This humble creature is in the limelight this year because it is the Year of the Pig. The pig is the last of the 12 zodiac animals, and great
spiritual and cultural importance is attached to it.
Its most important role is being part of the agricultural economy as perhaps the most staple meat eaten in Vietnam.
Every farmer in a Vietnamese village, typically a rice farmer, would also raise some poultry and pigs alongside. So chicken and/or ducks and pigs were a ubiquitous presence on most farms, and a part of daily life of every Vietnamese citizen.
Then, the pig is also a big presence in folk songs, poems, idioms and arts.
Symbolically, pigs are considered carefree, lazy animals, and gluttons to boot.
But they also reproduce prolifically, and puts food on the table for the farmer and every other citizen.
People born in the Year of the Pig (1959, 1971, 1983, 1995, 2007 and this year) are believed to enjoy a carefree life.
The folksy pig
Even when it is not the Year of the Pig, it appears in folk paintings that are part of all Lunar New Year celebrations as a harbinger of good luck, happiness and fortune.
In folk paintings from the renowned Dong Ho village, in Bac Ninh Province, northern Vietnam, the pigs are a regular feature.
One famous picture depicts a white mother pig with five young pigs, a green, a red, and three yellow ones crawling under her feet. This picture of a pig family, with yin-yang signs on their bodies, symbolizes aspirations for prosperity, development and well-being.
Pig is also a part of several traditional rituals in Vietnam. In Vietnamese villages, a cooked pig is often part of offerings to the village deity.
Pork, together with a tray of steamed sticky rice, is also a popular offering on most important occasions, like a prayer, funeral and death commemoration.
When the Lunar New Year nears, it is a tradition for many villagers to slaughter a pig and share the meat, since pork is the main ingredient in many of the New Year dishes.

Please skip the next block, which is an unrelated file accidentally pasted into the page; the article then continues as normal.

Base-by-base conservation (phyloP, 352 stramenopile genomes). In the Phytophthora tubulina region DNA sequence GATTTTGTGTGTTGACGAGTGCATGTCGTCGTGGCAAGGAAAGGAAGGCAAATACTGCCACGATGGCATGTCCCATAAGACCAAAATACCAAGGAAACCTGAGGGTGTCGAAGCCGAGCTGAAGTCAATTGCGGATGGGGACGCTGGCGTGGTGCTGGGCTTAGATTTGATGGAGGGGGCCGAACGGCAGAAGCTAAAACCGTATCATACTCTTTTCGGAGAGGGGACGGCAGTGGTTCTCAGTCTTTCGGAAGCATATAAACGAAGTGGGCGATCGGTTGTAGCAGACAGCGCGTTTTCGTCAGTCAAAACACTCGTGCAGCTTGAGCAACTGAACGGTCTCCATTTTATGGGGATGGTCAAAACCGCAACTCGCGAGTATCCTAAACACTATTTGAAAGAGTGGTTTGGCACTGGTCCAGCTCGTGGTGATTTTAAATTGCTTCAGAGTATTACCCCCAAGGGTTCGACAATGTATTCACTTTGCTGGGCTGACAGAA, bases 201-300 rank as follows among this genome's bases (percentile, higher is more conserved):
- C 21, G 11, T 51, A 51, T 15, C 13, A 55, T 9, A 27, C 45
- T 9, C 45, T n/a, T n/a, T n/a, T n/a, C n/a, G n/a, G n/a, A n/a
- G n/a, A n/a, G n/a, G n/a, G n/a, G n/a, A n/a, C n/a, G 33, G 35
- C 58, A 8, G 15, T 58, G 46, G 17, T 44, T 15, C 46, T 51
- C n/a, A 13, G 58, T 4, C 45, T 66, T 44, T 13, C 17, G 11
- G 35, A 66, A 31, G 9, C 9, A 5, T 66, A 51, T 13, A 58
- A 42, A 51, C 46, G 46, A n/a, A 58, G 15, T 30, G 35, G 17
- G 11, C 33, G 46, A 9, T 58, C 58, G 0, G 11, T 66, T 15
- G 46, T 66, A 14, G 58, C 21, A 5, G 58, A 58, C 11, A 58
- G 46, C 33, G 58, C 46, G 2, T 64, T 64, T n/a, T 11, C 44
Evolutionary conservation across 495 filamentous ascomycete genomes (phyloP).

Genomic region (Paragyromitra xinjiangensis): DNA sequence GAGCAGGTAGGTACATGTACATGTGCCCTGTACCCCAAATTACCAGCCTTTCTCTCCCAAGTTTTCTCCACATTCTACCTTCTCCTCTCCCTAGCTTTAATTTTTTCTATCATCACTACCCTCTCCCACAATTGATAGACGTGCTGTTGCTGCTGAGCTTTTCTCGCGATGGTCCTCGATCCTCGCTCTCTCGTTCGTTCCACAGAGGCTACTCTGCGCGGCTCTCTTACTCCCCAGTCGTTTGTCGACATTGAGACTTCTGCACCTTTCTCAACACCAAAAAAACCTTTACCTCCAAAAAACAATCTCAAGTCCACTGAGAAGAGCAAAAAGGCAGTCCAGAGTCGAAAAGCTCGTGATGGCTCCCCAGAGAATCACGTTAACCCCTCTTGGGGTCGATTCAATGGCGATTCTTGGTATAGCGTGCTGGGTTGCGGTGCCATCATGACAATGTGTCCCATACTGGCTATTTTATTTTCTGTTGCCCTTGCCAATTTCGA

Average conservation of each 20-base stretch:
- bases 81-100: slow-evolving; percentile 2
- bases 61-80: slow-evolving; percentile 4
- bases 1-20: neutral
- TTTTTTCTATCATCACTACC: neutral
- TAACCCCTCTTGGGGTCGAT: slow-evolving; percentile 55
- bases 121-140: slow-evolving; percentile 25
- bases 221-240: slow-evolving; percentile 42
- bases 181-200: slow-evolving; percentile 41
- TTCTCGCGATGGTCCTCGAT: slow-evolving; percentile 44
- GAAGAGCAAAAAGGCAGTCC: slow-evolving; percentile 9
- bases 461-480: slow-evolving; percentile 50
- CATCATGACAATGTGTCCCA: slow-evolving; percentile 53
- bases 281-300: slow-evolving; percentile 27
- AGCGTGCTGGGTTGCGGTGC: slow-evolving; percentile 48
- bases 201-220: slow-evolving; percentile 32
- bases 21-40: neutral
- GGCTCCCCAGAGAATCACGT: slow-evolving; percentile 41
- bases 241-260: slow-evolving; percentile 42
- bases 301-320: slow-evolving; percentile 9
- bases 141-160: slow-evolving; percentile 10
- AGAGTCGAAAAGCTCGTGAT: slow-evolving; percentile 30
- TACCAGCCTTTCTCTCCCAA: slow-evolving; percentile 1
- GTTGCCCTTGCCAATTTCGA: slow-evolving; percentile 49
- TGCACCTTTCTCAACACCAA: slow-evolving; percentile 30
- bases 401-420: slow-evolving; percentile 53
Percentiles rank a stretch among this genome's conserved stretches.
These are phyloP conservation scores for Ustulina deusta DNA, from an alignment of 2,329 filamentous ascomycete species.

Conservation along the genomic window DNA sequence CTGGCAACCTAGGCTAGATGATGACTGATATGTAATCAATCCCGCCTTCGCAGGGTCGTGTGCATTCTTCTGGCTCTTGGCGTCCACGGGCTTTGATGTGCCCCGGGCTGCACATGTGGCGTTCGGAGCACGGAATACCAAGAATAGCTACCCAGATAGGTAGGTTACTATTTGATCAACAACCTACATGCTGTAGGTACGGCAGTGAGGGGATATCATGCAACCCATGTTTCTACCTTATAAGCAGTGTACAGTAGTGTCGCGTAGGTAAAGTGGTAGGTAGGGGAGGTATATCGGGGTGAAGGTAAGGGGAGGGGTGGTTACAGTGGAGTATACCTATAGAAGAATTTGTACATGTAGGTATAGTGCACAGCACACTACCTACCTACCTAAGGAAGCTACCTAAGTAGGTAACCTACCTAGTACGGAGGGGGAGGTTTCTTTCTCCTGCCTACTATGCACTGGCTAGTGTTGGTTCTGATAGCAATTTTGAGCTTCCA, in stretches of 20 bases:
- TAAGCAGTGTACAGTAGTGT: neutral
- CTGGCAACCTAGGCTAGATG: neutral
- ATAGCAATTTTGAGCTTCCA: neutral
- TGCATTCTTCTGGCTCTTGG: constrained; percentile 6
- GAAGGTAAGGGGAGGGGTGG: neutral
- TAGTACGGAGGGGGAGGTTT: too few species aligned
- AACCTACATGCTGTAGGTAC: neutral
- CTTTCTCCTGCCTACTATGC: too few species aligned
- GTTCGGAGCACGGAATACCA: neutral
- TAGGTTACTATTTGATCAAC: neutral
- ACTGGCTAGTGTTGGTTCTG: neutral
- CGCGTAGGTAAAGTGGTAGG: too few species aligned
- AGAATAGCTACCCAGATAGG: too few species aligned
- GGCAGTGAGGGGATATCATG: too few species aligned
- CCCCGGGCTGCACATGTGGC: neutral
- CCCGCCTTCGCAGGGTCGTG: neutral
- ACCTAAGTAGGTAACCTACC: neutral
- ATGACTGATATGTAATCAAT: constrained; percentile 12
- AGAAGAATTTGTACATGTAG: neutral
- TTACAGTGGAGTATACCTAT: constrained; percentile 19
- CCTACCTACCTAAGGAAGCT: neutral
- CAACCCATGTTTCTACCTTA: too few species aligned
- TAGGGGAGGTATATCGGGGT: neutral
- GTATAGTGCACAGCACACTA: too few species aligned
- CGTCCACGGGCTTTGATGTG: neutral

Boiled pig’s head is a sacred dish used in rituals to express respect for ancestors and deities.
Piggybanks are everywhere in the world, but they have a special place in Vietnamese tradition. These are popular among children and potters make millions of them, of various hues and sizes.
Mostly, there are clay and ceramic piggybanks that children put their Tet collection of lucky money in.
On the table, everyday
Pork, as noted earlier, is a staple in Vietnamese cuisine. It is part of every part of a meal, from appetizers and snacks to main dishes.
Pork accompanies many types of vermicelli dishes, namely the renowned bun cha (grilled pork vermicelli) of Hanoi, the bun nem (vermicelli with spring rolls) and the bun bo gio heo (vermicelli with pork’s feet).
Seasoned pork is the filling of many types of cakes like the banh gio (rice jelly cake), banh chung (sticky rice cake) and banh cuon (rice roll).
In daily meals, the meat is ground or pounded to make sausages. There are many other dishes: braised pork belly, pork jelly, or pork offal.
Perhaps fittingly, "fatty pork" is mentioned in a Vietnamese saying about Tet delicacies:
"Fatty pork, pickled onion, red writings
Fire sticks, firecrackers and green Chung cake."
Story by Bao Ngoc